Woodlands Management Committee Meeting Minutes

January 17, 2007


Attendees: Martha Dwyer-Bergman, Phil Notestine, Cliff Miles, Jerry Uhrig


Guests:  Andy Kohler, Josh Bingham, Sam Kohler




Minutes from the December meeting are on the website.


The Scouts’ attended to observe a meeting and the process of communications. They were encouraged to go to the Woodlands section of the Mountain Lakes Borough website to get a better understanding of the depth of information that the Woodlands has gathered on the list of concerns.  For example, there are color photographs of the invasive plants that we are concerned about. 




Cliff mentioned that he has seen gray foxes in town this winter.


Audubon Christmas Bird Count: The grouse reported the past two years (the first in a number of years) was observed in the Green Pond section of Denville near Wildcat Ridge. A new bird added this year was a golden eagle. 


The American chestnut tree in Valhalla Glen has died. This tree was remarkable in that it actually lived long enough to bear chestnuts. It is very rare that any American chestnut tree lives this long without succumbing to the blight. It was over 30 feet tall.


Phil mentioned that he has seen robins in the past month. 


There was a cougar reportedly spotted in Roxbury.  


Coyotes seem to have moved away from our area.




Phil said that he had no new numbers as to the past month's culling so the number taken by the bow hunters so far this season still stands at 11, 3 bucks and 8 does.  Bow hunters are using baiting stations.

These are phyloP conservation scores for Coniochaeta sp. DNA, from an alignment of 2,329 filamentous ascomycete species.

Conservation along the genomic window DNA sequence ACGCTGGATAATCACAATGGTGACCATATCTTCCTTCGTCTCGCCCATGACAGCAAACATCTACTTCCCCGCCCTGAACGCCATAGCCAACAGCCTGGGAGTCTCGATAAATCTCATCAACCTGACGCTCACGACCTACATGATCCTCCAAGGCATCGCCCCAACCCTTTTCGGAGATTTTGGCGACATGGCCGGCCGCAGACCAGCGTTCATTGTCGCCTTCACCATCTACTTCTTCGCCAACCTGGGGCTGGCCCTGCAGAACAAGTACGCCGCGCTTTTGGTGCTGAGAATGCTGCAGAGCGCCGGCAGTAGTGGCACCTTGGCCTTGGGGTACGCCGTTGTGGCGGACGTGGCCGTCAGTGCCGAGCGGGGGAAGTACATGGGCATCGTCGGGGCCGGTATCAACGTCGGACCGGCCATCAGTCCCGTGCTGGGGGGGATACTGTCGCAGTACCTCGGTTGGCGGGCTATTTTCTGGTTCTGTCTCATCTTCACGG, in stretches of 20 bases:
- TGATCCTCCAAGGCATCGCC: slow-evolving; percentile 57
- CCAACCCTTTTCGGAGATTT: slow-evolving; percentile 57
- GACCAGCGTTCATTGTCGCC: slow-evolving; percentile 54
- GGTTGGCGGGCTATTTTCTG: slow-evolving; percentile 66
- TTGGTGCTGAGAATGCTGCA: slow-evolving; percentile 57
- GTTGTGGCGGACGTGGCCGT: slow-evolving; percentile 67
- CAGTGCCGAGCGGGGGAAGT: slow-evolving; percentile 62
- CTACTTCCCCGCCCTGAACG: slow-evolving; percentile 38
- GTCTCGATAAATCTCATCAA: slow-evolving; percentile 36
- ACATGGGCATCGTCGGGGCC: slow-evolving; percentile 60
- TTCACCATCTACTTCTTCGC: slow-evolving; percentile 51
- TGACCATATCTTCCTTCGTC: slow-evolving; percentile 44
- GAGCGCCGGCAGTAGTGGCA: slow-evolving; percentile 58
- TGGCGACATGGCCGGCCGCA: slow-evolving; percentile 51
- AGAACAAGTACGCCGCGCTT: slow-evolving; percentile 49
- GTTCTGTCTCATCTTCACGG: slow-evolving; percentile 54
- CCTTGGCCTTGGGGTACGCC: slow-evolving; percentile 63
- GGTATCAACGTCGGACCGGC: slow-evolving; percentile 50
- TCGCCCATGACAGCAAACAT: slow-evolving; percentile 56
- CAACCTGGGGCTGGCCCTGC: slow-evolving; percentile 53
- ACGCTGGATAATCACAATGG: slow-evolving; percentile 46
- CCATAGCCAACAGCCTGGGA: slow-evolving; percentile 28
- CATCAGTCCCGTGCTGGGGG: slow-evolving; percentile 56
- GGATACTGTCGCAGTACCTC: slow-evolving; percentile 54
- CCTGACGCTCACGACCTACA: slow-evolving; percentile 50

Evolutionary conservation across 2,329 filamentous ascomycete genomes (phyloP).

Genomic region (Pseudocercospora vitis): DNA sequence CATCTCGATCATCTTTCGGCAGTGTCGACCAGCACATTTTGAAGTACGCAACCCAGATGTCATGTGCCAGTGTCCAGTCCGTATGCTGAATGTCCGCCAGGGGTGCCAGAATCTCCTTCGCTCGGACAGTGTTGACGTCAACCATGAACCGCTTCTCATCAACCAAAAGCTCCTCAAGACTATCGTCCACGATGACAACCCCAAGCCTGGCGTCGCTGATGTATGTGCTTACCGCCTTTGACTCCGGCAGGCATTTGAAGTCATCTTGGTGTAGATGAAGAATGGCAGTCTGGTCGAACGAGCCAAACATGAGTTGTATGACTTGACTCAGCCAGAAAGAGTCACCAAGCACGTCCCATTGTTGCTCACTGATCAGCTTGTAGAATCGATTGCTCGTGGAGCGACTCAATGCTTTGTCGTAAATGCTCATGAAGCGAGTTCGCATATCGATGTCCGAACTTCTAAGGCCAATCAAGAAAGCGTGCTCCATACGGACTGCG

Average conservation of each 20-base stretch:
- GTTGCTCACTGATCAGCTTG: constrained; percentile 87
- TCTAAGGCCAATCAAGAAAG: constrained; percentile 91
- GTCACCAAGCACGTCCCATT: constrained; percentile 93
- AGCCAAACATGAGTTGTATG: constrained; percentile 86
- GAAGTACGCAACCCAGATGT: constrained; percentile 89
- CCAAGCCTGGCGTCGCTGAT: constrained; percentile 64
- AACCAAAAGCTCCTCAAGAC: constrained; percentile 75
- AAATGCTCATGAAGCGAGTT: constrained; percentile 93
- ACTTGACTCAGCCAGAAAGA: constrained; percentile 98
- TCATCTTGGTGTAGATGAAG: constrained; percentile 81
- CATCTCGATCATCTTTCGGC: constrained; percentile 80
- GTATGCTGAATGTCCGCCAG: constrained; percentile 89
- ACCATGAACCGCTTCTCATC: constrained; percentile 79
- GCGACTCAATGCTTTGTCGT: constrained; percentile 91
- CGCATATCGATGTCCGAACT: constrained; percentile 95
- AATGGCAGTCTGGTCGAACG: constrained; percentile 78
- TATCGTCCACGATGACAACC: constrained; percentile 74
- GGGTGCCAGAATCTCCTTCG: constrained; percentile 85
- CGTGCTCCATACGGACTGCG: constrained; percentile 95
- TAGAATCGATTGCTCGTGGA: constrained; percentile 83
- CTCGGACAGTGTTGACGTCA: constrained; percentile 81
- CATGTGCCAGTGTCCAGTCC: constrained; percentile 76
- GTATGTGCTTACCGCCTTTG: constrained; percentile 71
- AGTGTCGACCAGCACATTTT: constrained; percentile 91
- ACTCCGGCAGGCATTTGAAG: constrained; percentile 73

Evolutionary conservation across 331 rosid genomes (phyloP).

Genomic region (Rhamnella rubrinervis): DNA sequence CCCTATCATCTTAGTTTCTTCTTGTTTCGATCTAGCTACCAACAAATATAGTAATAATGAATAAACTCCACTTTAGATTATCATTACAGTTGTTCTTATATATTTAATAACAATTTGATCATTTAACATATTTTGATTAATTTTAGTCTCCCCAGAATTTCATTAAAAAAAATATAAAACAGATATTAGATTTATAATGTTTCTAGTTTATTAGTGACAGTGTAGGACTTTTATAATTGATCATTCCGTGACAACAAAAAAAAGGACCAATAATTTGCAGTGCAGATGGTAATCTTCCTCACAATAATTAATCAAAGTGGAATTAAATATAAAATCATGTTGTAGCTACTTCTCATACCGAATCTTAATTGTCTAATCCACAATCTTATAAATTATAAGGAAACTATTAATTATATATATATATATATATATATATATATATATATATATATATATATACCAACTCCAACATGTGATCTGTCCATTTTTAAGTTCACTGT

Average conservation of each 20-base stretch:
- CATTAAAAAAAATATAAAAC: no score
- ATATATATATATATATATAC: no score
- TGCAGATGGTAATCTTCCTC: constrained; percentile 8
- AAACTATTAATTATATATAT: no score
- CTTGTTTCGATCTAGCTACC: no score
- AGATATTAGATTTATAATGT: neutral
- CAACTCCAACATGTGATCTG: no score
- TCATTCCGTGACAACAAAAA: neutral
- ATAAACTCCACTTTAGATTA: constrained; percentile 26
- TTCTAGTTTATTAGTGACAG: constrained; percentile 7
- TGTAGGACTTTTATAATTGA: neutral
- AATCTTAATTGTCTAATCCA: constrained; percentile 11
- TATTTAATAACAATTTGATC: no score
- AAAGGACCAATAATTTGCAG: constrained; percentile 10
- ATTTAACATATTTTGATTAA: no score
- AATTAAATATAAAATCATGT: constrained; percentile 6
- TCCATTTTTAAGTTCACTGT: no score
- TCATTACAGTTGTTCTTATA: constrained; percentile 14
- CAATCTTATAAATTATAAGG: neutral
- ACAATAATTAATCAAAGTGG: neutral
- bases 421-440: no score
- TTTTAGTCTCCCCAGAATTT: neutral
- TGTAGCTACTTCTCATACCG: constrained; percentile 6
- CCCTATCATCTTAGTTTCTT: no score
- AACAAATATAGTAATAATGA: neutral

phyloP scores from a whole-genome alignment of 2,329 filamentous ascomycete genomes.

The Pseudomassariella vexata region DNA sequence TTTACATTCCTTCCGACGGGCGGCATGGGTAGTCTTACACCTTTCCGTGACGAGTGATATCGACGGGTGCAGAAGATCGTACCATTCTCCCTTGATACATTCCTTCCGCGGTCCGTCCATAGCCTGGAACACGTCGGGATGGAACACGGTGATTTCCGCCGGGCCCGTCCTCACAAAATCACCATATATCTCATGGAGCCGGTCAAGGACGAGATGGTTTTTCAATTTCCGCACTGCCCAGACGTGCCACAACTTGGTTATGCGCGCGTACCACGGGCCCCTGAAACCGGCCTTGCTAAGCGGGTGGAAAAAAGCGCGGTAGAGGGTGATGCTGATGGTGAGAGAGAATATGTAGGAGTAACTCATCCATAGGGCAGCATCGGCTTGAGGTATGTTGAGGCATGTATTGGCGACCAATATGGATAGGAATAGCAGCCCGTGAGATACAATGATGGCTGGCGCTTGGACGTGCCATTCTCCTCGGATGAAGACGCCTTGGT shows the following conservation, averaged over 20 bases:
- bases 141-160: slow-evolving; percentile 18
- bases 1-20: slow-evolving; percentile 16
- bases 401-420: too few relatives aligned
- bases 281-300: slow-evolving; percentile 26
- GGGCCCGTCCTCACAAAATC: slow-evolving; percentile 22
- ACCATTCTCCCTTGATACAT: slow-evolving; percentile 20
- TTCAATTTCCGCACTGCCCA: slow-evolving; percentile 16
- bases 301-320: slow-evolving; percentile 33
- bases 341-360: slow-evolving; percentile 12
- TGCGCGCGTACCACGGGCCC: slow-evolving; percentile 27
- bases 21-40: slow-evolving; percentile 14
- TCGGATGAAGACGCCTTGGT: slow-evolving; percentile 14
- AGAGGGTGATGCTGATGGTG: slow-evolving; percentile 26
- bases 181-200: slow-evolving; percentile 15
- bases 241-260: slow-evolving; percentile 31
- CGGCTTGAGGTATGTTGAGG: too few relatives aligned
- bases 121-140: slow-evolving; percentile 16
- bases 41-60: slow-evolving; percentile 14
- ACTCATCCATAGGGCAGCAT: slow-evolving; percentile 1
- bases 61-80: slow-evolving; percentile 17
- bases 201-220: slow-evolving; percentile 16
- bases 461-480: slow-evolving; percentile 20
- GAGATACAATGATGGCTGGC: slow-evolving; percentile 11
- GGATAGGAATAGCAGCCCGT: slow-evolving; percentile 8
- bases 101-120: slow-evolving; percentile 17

Jerry handed out a letter from the Morris County Park Commission informing that they will be culling deer in Tourne County Park on Tuesday mornings from January 9 through February 6.  On January 9, there were 11 deer taken, 9 bucks and 2 does.






The beaver activity reported in the two previous months continues. A large beech tree has been completely girdled and will die. All of the sapling root sprouts (about 10 of them) around the tree have been chewed off and removed. Most of the saplings were fairly substantial trees themselves, 20 to 30 feet tall. They have all been removed without a trace. This was definitely not done by a single beaver working alone. The trees would be too heavy, and there is not enough open water to float them. Cliff said that it is likely that there could be between 6-8 beavers in the area. It is expected that when we find the saplings we will find the beaver lodge.


We walked the site on December 21 with a trapper who has a permit to trap beavers in this area. The trapping season is from December 26th – Feb. 9th.  Gary Webb will be contacting the trapper on Friday Jan. 19th.  The trapper wanted to wait for a freeze to enable him to walk the area more easily. Jerry hasn’t seen any traps yet.


If the volunteer licensed trapper is not successful, then there are professional trappers we can call. Contact information was provided to us by a state biologist, courtesy of Phil Notestine.